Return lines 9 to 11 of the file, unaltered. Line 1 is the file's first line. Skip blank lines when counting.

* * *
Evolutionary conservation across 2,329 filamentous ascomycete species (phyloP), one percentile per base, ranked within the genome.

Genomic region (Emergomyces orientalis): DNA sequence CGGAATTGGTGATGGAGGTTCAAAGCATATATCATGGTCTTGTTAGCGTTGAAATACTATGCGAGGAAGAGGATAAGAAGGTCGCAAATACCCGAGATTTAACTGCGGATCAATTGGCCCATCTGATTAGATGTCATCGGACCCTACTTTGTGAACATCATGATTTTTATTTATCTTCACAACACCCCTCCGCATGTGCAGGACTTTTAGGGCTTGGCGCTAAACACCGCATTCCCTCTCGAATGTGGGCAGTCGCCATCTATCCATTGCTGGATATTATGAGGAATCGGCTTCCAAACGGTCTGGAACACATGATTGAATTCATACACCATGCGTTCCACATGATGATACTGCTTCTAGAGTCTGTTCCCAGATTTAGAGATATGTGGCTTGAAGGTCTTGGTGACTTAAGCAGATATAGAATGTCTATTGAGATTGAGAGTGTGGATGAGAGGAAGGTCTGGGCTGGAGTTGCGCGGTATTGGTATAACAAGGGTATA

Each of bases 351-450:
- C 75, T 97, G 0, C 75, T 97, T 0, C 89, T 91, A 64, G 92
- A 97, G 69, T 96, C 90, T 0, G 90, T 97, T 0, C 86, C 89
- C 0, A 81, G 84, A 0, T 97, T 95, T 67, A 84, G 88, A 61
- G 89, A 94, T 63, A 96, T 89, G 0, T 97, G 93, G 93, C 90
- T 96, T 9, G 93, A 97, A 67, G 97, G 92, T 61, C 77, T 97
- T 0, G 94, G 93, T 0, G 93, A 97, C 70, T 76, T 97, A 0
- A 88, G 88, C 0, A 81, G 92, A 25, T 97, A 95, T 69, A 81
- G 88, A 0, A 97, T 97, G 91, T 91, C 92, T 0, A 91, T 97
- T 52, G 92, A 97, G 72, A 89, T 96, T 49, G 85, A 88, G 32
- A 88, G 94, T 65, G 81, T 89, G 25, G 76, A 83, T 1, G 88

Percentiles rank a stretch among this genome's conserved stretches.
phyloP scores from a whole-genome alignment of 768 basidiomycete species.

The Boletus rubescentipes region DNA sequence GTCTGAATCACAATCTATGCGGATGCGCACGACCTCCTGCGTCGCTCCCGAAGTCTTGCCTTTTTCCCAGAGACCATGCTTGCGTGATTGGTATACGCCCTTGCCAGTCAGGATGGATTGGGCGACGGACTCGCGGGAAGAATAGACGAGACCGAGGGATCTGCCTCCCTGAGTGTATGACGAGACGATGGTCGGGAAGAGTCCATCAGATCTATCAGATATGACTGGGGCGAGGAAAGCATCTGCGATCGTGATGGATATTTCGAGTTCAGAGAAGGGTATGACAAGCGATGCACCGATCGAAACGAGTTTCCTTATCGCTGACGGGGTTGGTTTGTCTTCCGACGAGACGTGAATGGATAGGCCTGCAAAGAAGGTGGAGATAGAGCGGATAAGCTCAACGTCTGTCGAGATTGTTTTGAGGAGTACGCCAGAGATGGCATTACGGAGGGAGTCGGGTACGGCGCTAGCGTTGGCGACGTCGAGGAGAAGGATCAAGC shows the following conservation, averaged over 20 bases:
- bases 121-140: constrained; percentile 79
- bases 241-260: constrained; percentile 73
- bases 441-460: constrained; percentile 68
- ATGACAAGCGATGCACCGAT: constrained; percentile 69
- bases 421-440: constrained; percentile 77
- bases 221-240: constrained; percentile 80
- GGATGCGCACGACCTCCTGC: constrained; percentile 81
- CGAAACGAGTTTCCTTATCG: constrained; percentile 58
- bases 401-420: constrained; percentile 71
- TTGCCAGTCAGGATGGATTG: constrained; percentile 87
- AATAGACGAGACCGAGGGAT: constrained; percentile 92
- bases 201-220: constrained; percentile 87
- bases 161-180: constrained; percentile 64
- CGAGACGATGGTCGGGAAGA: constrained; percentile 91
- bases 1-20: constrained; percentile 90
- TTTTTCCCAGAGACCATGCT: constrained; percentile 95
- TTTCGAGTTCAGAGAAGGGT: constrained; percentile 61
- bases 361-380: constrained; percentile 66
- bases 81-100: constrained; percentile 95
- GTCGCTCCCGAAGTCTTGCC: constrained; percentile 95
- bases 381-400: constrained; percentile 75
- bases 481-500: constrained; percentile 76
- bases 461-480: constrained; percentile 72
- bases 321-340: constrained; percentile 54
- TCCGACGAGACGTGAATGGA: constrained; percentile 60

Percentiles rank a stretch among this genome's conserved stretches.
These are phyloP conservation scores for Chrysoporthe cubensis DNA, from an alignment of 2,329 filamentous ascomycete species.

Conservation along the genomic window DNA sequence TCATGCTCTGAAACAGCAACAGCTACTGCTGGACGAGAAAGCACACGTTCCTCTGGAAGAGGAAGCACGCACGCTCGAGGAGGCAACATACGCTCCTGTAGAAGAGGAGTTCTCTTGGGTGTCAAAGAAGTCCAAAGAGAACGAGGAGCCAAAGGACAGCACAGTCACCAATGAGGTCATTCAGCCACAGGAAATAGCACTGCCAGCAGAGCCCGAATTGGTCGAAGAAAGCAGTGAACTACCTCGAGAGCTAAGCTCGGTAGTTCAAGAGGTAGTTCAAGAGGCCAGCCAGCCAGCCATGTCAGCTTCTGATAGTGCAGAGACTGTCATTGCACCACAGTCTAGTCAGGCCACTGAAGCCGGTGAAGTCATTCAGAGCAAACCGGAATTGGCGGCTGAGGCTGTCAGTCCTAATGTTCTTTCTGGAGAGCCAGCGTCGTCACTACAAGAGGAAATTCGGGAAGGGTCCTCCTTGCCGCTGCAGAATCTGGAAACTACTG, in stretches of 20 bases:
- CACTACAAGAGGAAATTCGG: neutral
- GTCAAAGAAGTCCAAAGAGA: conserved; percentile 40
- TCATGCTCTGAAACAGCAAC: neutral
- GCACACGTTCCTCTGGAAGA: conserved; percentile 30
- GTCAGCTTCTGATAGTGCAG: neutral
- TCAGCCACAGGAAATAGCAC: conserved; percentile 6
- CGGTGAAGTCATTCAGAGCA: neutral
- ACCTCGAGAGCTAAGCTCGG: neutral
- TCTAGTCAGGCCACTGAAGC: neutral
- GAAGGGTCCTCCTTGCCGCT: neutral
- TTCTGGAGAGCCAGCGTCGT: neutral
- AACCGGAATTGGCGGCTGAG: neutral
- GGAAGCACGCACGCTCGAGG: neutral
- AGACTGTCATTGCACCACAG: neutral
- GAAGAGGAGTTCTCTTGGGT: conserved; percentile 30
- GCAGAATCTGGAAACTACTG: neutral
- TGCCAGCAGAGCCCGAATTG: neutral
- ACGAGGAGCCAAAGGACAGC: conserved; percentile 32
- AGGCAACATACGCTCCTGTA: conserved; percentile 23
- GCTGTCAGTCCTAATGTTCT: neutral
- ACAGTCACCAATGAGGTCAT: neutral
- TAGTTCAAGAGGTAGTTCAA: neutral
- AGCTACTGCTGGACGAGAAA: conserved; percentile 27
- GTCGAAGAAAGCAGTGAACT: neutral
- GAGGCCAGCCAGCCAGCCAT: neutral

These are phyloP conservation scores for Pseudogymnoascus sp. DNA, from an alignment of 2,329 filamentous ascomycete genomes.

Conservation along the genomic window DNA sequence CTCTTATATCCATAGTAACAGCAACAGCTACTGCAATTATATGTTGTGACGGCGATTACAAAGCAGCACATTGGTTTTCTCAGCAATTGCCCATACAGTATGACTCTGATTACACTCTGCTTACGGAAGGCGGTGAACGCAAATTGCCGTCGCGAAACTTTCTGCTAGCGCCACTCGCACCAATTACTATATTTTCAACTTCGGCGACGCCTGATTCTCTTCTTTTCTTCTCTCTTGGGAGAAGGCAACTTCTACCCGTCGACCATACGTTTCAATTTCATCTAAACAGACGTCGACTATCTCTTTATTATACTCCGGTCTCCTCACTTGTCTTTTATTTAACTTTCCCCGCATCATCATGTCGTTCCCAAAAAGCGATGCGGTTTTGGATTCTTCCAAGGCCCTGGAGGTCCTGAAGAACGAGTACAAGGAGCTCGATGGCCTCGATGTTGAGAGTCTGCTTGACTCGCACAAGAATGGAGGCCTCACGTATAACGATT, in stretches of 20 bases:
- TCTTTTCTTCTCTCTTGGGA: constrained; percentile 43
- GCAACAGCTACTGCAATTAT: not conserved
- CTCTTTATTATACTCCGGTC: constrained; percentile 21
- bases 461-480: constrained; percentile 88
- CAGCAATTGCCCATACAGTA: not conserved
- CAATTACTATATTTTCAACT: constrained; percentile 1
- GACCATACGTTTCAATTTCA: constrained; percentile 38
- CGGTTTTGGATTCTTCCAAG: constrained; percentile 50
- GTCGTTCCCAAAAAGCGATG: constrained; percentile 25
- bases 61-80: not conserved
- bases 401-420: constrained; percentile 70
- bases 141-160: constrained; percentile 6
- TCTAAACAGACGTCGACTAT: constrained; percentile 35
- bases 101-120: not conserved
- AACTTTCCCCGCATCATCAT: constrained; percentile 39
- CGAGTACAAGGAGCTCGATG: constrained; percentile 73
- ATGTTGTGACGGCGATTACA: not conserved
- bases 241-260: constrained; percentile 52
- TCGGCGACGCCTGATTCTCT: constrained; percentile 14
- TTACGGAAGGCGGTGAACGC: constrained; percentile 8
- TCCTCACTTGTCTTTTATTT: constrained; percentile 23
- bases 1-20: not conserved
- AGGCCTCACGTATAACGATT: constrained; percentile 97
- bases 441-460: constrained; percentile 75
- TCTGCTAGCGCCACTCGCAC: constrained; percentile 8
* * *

- T 0, G 94, G 93, T 0, G 93, A 97, C 70, T 76, T 97, A 0
- A 88, G 88, C 0, A 81, G 92, A 25, T 97, A 95, T 69, A 81
- G 88, A 0, A 97, T 97, G 91, T 91, C 92, T 0, A 91, T 97